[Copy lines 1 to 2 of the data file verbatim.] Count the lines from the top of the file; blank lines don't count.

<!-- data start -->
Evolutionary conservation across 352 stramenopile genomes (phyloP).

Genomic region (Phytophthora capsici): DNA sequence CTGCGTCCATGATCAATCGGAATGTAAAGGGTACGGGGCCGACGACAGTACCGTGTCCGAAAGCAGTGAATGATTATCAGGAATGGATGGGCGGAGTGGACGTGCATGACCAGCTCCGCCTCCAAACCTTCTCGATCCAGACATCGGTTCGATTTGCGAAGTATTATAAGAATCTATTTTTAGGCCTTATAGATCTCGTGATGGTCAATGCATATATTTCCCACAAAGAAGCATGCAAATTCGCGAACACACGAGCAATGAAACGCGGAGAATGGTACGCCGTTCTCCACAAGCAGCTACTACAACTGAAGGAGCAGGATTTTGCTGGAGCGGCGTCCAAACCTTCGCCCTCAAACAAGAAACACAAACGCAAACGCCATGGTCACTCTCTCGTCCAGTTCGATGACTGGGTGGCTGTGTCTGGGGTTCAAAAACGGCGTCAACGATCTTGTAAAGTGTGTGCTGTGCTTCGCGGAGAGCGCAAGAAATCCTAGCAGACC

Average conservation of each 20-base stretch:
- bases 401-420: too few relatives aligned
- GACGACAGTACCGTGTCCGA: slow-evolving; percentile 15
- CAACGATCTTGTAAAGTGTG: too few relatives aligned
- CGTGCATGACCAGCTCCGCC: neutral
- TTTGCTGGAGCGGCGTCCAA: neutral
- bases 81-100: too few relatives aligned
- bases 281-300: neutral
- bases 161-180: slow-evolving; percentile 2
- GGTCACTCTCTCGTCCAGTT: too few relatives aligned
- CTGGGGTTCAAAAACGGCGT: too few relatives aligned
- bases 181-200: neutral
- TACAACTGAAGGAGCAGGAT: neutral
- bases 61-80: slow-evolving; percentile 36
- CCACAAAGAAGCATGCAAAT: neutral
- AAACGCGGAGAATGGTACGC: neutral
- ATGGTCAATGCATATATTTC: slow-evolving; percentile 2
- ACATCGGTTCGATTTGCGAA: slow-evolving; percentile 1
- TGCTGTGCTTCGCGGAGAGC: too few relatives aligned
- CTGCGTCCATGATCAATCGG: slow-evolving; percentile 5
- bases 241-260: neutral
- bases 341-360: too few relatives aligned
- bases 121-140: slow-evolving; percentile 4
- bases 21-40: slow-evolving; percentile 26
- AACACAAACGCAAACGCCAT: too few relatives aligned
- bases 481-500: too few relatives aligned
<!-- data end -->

Evolutionary conservation across 352 stramenopile genomes (phyloP).

Genomic region (Phytophthora capsici): DNA sequence CTGCGTCCATGATCAATCGGAATGTAAAGGGTACGGGGCCGACGACAGTACCGTGTCCGAAAGCAGTGAATGATTATCAGGAATGGATGGGCGGAGTGGACGTGCATGACCAGCTCCGCCTCCAAACCTTCTCGATCCAGACATCGGTTCGATTTGCGAAGTATTATAAGAATCTATTTTTAGGCCTTATAGATCTCGTGATGGTCAATGCATATATTTCCCACAAAGAAGCATGCAAATTCGCGAACACACGAGCAATGAAACGCGGAGAATGGTACGCCGTTCTCCACAAGCAGCTACTACAACTGAAGGAGCAGGATTTTGCTGGAGCGGCGTCCAAACCTTCGCCCTCAAACAAGAAACACAAACGCAAACGCCATGGTCACTCTCTCGTCCAGTTCGATGACTGGGTGGCTGTGTCTGGGGTTCAAAAACGGCGTCAACGATCTTGTAAAGTGTGTGCTGTGCTTCGCGGAGAGCGCAAGAAATCCTAGCAGACC